SCoJeC has issued a statement, supported by the Glasgow Jewish Representative Council, in response to the publication of Embracing Peace and Working For Justice, a joint report by the World Mission Council and the Church and Society Council to the forthcoming Church of Scotland General Assembly to mark the centenary of the Balfour Declaration.
We have previously welcomed the Church’s overtures to the Jewish Community for a new focused dialogue “striving for a deeper understanding and greater mutual respect for one another", and their acknowledgement of “the damaged relationships arising out of the Church’s involvement in the Balfour Project conference in 2012 and the publication of the Inheritance of Abraham? in 2013”. We appreciate the efforts of those involved in preparing the report to consult the Jewish Community in Scotland, and amongst expatriate Scots in Israel, and to take account of their views.
However, we have considerable reservations about the published report, and in particular the proposed Deliverance (resolution) which condemns Israeli settlements, but not Palestinian terrorism or Hamas’s institutionalised antisemitism, and asserts “that Christian theology should not be used to justify or perpetuate a situation of injustice”, while making no mention of the supersessionist theology which shamed the Church in 2012 and 2013 and which is implicit in its commendation of the Kairos Palestine document. We are also puzzled and concerned that the report explicitly casts doubt on the two-state solution and the Church of Scotland's support for a two-state solution, despite this remaining the agreed policy of the international community, and without any suggestion of what might be a just and viable alternative.
Nonetheless, we welcome the acknowledgement in the report itself of the significance of Israel to Jews in Scotland, the vast majority of whom see Israel as forming part of their identity as Jews; and its recognition that Scottish responses to events in the Middle East frequently result in a rise in antisemitism in Scotland, and that the Church has an obligation to counter that antisemitism, and engage in dialogue. The revised report also explicitly notes that there was a Jewish presence continuously in the Holy Land since Biblical times, that the resettlement of the Land and friction between Jews and Arabs long predated the Balfour Declaration, and that more than half of Israel’s citizens are descendants of refugees who were expelled from Arab countries following the creation of the state of Israel, and it criticises calls by Hamas for “the obliteration of Israel”.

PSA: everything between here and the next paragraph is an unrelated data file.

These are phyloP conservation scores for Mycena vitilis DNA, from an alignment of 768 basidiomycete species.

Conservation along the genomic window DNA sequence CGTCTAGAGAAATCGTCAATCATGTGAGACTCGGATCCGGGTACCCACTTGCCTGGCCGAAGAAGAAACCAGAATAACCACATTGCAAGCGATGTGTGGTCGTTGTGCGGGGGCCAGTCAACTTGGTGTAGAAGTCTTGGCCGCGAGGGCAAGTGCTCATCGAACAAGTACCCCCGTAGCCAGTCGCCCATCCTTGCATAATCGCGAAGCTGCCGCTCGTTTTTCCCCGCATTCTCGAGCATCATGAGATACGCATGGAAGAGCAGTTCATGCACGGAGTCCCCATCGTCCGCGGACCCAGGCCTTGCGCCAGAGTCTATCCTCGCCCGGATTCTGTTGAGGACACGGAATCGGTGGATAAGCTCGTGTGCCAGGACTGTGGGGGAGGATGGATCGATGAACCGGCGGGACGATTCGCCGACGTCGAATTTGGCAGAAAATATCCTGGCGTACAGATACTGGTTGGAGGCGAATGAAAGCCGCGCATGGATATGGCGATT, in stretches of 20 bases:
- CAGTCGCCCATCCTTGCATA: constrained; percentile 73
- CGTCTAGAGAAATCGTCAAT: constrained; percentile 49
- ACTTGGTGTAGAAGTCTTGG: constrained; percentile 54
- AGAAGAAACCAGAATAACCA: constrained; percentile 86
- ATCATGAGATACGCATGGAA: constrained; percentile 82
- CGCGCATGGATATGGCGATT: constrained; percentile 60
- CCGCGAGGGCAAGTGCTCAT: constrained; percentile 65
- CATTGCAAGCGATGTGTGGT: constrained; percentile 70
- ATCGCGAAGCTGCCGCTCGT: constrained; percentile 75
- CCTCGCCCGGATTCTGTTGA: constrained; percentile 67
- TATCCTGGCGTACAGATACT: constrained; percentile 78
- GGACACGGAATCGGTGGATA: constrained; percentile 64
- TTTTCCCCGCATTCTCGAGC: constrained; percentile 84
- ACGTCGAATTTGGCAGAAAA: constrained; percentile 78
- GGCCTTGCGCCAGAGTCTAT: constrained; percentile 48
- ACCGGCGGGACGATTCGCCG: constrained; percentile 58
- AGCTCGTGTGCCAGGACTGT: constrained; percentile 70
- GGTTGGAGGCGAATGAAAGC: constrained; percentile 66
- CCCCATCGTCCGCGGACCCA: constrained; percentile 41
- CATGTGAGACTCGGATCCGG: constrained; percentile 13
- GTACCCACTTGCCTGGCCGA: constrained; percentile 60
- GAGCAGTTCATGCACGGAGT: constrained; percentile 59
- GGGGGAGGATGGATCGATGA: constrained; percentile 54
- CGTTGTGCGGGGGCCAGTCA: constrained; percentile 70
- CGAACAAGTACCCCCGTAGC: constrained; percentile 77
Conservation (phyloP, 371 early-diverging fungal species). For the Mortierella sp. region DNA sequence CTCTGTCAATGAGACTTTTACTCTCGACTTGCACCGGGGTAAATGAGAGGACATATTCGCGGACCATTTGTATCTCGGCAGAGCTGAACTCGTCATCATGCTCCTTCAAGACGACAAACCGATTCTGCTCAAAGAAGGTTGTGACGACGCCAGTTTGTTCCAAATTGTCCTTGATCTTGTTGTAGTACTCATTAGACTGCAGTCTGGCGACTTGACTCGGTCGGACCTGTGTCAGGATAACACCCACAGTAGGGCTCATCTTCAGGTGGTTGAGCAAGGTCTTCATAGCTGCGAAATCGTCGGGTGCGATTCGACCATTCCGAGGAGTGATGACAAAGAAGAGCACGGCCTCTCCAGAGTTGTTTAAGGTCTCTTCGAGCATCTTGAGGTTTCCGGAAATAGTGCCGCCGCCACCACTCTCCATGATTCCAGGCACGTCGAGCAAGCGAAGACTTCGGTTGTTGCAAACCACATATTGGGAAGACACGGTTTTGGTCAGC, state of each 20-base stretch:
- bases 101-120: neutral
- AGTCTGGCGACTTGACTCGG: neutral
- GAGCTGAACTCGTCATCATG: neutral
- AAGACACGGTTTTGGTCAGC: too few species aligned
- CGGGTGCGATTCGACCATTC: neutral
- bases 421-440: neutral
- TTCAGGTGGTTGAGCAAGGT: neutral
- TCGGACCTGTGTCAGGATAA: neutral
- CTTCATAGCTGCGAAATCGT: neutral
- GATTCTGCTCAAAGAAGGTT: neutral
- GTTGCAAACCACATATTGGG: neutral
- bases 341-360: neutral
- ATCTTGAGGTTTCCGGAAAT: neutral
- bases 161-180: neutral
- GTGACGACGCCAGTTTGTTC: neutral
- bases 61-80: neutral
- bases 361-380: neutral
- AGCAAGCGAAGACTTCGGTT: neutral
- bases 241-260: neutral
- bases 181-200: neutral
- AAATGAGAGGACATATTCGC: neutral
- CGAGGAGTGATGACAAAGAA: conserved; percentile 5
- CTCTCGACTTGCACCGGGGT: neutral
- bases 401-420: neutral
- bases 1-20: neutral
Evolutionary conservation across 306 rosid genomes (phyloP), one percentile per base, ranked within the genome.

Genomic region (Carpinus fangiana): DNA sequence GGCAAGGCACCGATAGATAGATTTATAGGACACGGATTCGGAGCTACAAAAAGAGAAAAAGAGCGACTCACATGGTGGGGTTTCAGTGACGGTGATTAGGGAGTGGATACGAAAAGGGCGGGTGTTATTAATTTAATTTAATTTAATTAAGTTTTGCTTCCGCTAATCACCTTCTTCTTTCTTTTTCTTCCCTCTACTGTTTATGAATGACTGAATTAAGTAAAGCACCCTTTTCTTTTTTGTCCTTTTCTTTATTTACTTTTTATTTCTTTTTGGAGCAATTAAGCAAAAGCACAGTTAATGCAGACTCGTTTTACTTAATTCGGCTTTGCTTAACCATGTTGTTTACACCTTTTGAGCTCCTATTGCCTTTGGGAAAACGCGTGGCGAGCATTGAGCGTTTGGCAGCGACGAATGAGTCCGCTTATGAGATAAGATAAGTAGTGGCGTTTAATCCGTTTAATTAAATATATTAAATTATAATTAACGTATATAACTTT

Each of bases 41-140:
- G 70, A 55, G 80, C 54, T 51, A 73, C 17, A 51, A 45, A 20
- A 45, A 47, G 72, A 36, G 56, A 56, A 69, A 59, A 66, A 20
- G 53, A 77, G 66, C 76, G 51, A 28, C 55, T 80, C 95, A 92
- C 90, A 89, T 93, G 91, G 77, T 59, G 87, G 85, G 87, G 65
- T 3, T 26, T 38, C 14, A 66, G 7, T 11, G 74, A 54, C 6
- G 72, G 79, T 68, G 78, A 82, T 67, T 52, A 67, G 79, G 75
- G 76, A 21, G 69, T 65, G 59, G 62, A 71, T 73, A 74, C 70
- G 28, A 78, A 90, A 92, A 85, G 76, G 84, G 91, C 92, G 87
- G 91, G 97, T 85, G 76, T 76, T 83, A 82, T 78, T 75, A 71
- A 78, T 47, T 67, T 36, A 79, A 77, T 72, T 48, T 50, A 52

As the representative body of a community that almost universally has close ties – religious, emotional, or personal – with Israel, we regret the report’s reliance on selective voices and vignettes that obscure the reality of life in Israel: for example, it fails to mention that Palestinians constitute around 20% of Israeli citizens who have full democratic and civil rights in stark contrast to the position of both Palestinians and Christians in most other countries in the Middle East; and there is no sense of holding the Palestinian leadership to account, or indeed of treating Palestinians in general as moral agents rather than helpless victims.
Nevertheless, we welcome the Church of Scotland's retreat from much of the offensive theology of its previous reports, and believe that only through increasing dialogue and deepening insight can we come to a better understanding of one another's concerns. Not least amongst these matters for the Jewish Community in Scotland is the relevance to the Church of the worsening experience of Being Jewish in Scotland, as well as concerns on both our parts about the land that is holy for us both.